Richard mentioned in his recent post, Looking for a New Harrison, the three accurate longcase clocks that were made by John and James Harrison in the latter half of the 1720s and it prompted me to post a little about an ongoing museum research project that investigates Harrison’s unusual mechanical approach to the pendulum clock.
Harrison claimed that his wooden clocks would keep time to within a second in a month, which for the 1720s was way ahead of the capabilities of the best London-made clocks, such as those made by George Graham.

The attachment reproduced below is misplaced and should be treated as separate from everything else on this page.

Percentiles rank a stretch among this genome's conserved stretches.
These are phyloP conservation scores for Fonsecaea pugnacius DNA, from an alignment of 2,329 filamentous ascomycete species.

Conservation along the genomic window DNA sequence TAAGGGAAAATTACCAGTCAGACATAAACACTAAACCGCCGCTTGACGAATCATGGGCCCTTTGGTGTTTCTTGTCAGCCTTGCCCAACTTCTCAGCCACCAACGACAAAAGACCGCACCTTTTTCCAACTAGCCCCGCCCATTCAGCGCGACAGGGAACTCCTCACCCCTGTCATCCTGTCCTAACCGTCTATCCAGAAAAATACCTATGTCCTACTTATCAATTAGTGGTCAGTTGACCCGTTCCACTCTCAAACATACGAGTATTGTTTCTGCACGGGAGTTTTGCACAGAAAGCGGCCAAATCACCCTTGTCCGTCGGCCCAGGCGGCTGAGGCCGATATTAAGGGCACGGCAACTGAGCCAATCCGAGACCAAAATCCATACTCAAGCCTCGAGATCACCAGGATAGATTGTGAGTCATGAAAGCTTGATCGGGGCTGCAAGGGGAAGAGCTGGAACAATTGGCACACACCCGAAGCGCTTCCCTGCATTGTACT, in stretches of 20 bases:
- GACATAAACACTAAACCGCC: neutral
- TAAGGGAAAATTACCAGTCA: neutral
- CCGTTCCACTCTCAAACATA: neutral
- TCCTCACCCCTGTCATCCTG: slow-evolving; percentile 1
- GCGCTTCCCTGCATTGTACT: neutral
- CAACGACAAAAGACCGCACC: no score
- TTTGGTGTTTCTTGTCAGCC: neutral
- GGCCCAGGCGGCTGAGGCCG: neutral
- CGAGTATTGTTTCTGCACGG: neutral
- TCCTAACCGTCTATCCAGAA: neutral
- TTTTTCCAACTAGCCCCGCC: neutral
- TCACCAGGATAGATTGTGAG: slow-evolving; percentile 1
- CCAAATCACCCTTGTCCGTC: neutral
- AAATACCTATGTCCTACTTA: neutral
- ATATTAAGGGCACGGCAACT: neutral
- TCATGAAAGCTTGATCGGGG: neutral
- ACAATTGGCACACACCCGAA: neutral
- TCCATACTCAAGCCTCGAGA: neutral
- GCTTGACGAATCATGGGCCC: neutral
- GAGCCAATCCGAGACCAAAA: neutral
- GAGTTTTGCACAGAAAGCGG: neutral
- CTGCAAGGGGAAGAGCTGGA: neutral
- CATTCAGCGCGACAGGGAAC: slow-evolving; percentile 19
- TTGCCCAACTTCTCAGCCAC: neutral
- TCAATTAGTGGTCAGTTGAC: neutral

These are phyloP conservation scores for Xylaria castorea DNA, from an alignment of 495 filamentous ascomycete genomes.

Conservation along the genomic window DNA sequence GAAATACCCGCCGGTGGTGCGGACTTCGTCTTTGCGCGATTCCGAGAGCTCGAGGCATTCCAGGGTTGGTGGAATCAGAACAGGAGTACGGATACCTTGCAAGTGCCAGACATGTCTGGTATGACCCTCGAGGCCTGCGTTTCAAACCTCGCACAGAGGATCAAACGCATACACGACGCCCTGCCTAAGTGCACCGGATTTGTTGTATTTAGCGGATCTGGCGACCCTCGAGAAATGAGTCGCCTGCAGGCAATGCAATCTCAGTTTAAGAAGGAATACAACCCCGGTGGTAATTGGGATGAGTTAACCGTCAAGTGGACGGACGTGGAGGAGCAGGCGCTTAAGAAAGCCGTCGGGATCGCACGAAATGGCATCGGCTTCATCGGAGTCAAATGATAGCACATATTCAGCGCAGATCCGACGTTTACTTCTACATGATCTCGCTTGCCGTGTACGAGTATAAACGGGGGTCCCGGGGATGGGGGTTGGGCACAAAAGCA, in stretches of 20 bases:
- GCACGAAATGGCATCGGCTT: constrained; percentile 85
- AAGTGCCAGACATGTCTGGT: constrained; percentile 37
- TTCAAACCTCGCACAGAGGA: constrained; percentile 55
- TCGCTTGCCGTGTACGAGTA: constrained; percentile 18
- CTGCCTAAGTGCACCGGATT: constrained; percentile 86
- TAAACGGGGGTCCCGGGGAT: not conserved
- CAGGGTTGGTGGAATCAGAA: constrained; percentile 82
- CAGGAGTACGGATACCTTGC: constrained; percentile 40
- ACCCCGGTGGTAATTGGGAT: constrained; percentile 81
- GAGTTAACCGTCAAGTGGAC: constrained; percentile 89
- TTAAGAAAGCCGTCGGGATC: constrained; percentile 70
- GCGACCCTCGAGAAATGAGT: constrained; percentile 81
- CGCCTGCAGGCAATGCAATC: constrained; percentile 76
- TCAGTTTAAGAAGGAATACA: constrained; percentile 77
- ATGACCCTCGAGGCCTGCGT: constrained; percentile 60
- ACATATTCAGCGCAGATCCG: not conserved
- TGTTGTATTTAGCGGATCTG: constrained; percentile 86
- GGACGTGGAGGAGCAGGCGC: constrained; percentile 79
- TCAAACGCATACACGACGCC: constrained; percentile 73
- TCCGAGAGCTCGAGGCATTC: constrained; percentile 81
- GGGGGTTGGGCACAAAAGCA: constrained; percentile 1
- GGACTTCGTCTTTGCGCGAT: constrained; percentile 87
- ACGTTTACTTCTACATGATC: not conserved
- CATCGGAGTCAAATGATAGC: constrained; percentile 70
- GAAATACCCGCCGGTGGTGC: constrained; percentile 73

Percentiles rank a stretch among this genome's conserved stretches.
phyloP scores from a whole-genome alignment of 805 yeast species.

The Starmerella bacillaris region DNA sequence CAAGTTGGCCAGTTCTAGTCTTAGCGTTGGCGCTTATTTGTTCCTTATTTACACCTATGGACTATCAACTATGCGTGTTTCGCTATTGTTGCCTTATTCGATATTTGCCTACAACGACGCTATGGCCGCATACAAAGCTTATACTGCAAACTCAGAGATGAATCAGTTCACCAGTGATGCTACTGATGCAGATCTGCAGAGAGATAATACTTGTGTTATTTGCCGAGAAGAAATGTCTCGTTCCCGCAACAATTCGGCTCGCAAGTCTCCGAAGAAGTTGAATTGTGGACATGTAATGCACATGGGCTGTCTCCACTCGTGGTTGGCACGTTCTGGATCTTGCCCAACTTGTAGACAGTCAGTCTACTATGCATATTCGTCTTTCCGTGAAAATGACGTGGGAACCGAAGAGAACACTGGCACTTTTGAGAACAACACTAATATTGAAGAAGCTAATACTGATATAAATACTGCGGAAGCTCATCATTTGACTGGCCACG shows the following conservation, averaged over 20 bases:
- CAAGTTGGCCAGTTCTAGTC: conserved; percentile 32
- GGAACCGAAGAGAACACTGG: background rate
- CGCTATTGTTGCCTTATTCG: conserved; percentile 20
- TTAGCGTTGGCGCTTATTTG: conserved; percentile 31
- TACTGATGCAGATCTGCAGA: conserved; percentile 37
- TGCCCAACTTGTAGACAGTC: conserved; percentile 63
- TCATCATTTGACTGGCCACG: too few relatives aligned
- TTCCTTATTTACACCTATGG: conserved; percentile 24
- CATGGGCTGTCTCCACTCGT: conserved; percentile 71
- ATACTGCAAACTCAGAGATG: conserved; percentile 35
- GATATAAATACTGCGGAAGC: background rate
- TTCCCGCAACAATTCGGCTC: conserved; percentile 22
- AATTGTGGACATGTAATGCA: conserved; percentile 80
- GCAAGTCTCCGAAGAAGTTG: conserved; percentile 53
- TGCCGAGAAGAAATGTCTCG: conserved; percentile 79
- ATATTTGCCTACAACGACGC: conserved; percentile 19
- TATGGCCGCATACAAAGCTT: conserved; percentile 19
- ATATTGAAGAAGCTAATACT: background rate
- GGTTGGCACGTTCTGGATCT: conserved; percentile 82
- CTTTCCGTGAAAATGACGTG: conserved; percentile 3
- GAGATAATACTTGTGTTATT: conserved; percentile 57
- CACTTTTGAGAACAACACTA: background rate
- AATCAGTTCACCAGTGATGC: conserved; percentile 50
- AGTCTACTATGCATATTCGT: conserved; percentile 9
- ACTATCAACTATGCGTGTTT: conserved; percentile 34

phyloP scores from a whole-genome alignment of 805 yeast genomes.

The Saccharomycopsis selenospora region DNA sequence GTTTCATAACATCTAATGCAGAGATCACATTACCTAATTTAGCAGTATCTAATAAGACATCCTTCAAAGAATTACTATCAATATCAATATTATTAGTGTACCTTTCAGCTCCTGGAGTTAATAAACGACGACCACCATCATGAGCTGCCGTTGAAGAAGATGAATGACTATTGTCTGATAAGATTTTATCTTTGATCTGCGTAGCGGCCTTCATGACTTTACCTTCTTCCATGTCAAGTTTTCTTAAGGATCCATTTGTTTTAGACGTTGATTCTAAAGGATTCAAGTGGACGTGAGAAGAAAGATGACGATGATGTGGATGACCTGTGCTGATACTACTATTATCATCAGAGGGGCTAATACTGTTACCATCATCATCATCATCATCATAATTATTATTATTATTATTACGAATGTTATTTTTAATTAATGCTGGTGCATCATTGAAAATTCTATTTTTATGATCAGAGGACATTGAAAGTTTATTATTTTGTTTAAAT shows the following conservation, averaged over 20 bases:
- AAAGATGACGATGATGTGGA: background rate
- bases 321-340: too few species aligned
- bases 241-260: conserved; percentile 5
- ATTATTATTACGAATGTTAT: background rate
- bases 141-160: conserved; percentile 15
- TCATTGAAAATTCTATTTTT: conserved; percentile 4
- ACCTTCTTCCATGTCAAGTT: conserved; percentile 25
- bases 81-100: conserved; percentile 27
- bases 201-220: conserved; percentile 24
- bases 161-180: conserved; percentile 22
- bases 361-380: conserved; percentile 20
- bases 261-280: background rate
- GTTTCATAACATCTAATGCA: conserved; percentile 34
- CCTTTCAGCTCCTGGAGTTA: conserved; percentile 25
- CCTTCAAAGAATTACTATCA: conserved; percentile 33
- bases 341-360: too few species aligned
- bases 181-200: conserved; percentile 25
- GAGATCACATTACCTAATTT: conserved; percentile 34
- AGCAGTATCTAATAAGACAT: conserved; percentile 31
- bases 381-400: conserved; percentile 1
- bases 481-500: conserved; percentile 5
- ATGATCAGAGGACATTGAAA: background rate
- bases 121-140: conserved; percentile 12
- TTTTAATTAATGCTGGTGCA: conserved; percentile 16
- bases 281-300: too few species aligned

Harrison recounts his first meeting with Graham in his convolutedly titled book, A description concerning such mechanism as will afford a nice, or true mensuration of time; together with some account of the attempts for the discovery of the longitude by the moon as also an account of the discovery of the scale of musick, thus: “Mr Graham began, as I thought it, very roughly with me, and the which had like to have occasioned me to become rough too; but, however we got the ice broke … and indeed he became as at last vastly surprised at the thoughts or methods I had taken, or had found occasion to take, and as thence found reason enough to believe that my clock might go to a second a month” It is intriguing that Harrison achieved such precision yet his methods made no measurable impact on the practice of making precision pendulum clocks in London or elsewhere. Graham remained a friend and valuable ally to Harrison for the remainder of his life (d.1751), but continued making astronomical clocks in the same manner with the dead beat escapement and heavy pendulum bob with small arc of swing. The principal advantage with Harrison’s design is that he obviated the need for oil by careful use of lignum vitae, paired anti-friction wheels that provided rolling contact for the bearings and the grasshopper escapement, which operates best with a much larger arc of swing. The animal oils used in the 18th century, such as neats’ foot oil, were the Achilles heel of any mechanical timekeeper. Not only were these oils prone to degrading and losing their ‘slippiness’, they thickened in colder conditions and, when warm, thinned and tended to run away from the parts that needed lubrication. Harrison’s clocks were free from these unpredictable problems and so offered greater stability in the long term, which is prerequisite for any navigational timekeeper that would be depended on at sea for months at a time. The first timekeeper, H1, is in effect a portable version of Harrison’s pendulum clock with helical springs providing artificial gravity for the twin balances that replaced the pendulum. From the last line of Harrison’s 1730 manuscript, it is apparent that he saw his pendulum clock technology as part of the longitude solution, describing how mariners could navigate using a timekeeper to sail to “where there is another fix’d clock”. This vision was, in a sense, materialised with the proliferation of time ball signals across the globe in the nineteenth century providing accurate time by which the rates of chronometers could be checked. Though the clocks used to broadcast these signals followed Graham's mechanical format and required daily correction by astronomical observation or telegraphic time signal.